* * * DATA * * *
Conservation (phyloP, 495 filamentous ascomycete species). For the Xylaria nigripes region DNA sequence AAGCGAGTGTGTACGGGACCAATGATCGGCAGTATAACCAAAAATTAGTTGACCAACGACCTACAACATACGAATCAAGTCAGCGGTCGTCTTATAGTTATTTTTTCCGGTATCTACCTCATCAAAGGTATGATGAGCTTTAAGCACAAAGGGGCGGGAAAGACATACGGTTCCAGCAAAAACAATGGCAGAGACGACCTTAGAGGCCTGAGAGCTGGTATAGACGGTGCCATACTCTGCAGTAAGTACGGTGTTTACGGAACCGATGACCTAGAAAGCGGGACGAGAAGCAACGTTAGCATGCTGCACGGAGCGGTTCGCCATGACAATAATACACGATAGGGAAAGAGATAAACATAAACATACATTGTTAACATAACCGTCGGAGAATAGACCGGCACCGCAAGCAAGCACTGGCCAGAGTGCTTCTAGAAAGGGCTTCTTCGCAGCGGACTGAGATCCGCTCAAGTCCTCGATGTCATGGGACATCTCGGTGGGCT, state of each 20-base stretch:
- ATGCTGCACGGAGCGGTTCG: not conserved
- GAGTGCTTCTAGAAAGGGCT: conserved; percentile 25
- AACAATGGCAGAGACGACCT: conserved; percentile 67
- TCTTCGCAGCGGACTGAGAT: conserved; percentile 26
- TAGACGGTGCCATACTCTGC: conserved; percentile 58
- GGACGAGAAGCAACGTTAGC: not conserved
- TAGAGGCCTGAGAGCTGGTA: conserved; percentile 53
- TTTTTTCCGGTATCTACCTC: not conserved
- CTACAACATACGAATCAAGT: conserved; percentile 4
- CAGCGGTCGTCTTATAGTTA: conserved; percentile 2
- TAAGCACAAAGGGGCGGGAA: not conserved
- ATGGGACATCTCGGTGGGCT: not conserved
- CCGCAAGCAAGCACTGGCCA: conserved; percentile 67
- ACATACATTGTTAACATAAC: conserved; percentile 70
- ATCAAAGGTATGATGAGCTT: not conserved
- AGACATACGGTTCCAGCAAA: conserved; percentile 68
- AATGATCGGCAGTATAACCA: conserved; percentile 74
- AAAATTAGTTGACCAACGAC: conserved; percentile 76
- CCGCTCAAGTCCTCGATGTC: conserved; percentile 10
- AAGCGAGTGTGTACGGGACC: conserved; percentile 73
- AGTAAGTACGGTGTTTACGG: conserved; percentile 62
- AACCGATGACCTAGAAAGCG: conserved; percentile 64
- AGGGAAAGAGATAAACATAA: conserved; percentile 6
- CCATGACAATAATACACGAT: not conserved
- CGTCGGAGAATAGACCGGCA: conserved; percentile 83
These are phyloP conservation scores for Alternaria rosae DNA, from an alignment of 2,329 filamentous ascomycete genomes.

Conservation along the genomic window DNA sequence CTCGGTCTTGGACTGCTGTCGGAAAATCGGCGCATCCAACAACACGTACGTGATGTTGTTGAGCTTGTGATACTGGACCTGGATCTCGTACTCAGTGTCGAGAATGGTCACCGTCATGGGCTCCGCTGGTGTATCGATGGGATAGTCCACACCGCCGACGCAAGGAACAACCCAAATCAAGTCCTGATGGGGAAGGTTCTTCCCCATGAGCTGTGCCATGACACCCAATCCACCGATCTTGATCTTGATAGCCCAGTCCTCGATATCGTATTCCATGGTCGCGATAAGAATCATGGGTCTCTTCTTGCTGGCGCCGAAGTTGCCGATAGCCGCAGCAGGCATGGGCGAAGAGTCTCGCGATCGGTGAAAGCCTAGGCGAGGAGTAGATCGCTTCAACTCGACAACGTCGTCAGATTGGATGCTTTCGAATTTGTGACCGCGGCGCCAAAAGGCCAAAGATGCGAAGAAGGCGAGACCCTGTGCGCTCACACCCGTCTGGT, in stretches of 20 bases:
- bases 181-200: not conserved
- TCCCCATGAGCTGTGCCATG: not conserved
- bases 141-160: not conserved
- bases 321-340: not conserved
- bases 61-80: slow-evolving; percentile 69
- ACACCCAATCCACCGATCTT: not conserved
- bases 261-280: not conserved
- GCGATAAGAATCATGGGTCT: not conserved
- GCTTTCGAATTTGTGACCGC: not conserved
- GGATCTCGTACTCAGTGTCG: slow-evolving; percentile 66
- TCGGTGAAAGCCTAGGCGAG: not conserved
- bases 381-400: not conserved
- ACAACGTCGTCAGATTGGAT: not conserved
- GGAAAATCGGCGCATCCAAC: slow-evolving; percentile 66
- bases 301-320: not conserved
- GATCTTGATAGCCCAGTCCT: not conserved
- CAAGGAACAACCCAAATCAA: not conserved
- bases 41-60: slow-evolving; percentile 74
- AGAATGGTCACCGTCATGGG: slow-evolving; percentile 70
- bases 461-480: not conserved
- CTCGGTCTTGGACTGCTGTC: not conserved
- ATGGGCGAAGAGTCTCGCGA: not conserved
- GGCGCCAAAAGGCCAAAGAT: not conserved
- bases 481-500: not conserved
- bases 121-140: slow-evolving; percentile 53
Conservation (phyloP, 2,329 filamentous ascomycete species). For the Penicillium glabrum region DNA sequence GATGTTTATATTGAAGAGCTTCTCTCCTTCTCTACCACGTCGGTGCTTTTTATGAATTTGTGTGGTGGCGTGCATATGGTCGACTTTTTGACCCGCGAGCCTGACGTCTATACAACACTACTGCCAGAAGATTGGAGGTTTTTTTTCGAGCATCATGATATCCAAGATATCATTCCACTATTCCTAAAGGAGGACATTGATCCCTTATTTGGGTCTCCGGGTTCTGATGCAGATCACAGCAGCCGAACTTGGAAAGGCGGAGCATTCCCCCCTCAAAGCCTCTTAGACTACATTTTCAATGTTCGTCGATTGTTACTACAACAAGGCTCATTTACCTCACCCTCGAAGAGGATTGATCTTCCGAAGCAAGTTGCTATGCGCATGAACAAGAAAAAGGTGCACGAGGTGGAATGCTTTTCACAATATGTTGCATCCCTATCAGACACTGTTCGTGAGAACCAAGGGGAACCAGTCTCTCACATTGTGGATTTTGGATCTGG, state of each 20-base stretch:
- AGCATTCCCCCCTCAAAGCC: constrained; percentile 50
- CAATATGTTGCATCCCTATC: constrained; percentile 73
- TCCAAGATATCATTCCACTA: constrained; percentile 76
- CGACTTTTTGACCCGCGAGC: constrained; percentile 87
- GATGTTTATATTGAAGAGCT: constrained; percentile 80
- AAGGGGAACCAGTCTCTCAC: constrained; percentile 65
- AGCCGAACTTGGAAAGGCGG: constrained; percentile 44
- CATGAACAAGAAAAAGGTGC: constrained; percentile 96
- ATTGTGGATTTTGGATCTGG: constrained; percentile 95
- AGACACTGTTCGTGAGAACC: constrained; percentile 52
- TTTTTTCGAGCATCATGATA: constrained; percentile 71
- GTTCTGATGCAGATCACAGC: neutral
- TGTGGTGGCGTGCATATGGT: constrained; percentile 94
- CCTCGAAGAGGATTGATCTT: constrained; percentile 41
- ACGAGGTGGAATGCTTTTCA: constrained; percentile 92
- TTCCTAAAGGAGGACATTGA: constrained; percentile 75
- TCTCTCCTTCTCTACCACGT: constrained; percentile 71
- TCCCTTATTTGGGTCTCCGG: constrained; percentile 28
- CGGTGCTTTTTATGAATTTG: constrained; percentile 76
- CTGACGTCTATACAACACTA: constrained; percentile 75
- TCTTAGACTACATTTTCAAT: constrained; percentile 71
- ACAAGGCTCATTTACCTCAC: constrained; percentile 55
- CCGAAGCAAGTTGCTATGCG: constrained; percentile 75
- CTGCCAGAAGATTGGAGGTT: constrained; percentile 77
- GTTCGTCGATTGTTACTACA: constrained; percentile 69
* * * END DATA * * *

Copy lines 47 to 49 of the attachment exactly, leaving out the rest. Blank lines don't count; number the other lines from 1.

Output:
- AGAATGGTCACCGTCATGGG: slow-evolving; percentile 70
- bases 461-480: not conserved
- CTCGGTCTTGGACTGCTGTC: not conserved